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Cleaning Up After Feeding



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Elisa's 1st stop motion animation movie.
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An Unexpected Friend Silent Movie

You or your Cat?   Both!

Cleaning Kitty
If your cat is sick, your cat may not feel like grooming after a feeding. Some cats just ignore the soupy mess on their face, chin, chest and paws. It is so very important that you clean your cat off right away and do not let the food dry. If the food is left on your cat, contact dermatitis will result. What happens is that the skin becomes irritated and then all of a sudden clumps of fur will start to fall out. Believe me... this is very distressing not to mention unhealthy for your cat.

Here's one approach:

  1. Wipe as much as you can away with a dry wash cloth.
  2. Clean remaining soiled areas with a warm, damp cloth (optional).
  3. Use a toothbrush dipped in water to get down to the skin.
    (Well, before we get started let's have a little drink.)

    Whiskers are especially hard to keep clean down to the skin.
  4. Use tissue to whisk water out of the whiskers and fur.
  5. Fluff fur to dry.

If food is on paws, legs and chest, use a flea comb to get the majority of the food out. If necessary, wash fur with diluted cat shampoo. Rinse at the sink if your kitty will allow this... or wash with a warm, wet cloth over and over until the shampoo is out.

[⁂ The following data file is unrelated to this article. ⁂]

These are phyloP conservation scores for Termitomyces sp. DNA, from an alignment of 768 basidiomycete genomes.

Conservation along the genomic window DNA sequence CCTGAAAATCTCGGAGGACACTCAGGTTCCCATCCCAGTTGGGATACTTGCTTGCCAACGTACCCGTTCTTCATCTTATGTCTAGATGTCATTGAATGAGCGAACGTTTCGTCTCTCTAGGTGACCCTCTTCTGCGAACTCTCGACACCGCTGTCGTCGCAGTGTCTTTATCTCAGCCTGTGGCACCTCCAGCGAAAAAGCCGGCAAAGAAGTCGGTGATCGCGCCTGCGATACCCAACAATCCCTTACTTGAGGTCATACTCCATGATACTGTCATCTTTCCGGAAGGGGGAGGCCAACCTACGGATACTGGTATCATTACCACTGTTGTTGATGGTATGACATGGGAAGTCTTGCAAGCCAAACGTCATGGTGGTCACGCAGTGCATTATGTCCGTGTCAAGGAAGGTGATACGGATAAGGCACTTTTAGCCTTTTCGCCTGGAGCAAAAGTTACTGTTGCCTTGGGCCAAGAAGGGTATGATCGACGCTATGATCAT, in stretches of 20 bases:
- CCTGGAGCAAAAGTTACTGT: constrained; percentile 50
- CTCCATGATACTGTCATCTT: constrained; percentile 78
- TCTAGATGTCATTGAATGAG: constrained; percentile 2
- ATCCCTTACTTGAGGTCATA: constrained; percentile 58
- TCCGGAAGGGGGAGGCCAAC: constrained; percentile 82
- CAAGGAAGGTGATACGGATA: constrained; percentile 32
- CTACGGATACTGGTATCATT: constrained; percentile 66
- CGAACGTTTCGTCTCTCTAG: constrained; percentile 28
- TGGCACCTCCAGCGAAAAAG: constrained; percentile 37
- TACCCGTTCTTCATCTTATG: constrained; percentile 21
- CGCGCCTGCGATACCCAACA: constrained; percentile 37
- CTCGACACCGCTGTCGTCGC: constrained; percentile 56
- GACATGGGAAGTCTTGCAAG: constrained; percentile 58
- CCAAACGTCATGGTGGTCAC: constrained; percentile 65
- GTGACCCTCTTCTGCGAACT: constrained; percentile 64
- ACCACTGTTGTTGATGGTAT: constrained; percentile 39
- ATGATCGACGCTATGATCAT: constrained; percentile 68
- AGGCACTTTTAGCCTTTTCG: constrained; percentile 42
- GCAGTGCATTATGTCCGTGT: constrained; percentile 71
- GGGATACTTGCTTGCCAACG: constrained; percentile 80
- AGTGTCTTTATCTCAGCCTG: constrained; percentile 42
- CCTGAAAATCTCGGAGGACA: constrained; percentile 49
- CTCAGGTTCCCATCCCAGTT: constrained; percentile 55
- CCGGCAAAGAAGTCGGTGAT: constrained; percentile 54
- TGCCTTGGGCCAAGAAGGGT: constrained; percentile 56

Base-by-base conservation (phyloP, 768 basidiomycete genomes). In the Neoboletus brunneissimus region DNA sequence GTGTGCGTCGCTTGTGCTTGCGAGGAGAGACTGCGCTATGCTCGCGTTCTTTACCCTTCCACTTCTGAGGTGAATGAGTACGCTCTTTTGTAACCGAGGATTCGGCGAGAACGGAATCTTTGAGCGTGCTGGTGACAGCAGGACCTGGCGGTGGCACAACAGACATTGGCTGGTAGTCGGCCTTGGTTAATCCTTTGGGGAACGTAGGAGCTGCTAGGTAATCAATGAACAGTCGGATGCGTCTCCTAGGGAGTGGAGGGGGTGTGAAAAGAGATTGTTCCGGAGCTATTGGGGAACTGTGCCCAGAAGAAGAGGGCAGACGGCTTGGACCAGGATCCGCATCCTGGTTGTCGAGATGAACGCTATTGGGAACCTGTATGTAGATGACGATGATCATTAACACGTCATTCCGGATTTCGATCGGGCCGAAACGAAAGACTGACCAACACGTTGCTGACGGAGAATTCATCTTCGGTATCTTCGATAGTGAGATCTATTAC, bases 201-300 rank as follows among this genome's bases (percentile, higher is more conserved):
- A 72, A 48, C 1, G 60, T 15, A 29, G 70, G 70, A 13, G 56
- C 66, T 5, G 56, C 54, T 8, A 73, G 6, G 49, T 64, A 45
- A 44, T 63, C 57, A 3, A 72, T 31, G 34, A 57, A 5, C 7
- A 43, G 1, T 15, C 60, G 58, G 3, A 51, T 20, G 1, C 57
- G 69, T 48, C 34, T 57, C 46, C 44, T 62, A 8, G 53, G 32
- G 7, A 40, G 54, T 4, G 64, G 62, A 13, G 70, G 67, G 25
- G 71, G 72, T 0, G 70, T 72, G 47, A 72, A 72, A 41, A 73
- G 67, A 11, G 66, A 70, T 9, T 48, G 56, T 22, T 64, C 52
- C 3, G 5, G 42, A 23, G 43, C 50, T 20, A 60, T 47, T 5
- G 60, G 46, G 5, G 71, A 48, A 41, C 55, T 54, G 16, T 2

Cleaning Syringes
Wash syringes and all supplies in hot, soapy water to reduce the chance for bacterial growth. A little bottle brush cleaner such as a hummingbird feeding brush is an excellent idea.

Washing Towels - If you are assist feeding 3 and 4 times a day, the towels and wash cloths will pile up quickly!

Tip from Linda F: I bought one of those wall racks that goes over (and under) the toilet tank; this one has 3 shelves which are made of chrome bars. I always rinse bibs and towels if they get dirty, and these racks are great for drying things. For towels I use "bar towels"; they sell for about 50c each (I got them 3/$1.00 at a dollar store.)

Now it's Time to Wash You!

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Copyright © 2003-2013 by Kathy Fatheree. All rights reserved.

Disclaimer: Kathy Fatheree is not at all a medical expert. Contents of this web site are a collection of Kathy's assist feeding experiences as well as the experiences of other cat owners who have assist fed their cats. While every effort has been made to ensure the accuracy of the information, Kathy Fatheree or anyone associated with this web site cannot be held responsible for anything that may happen as a result of using the information on this site.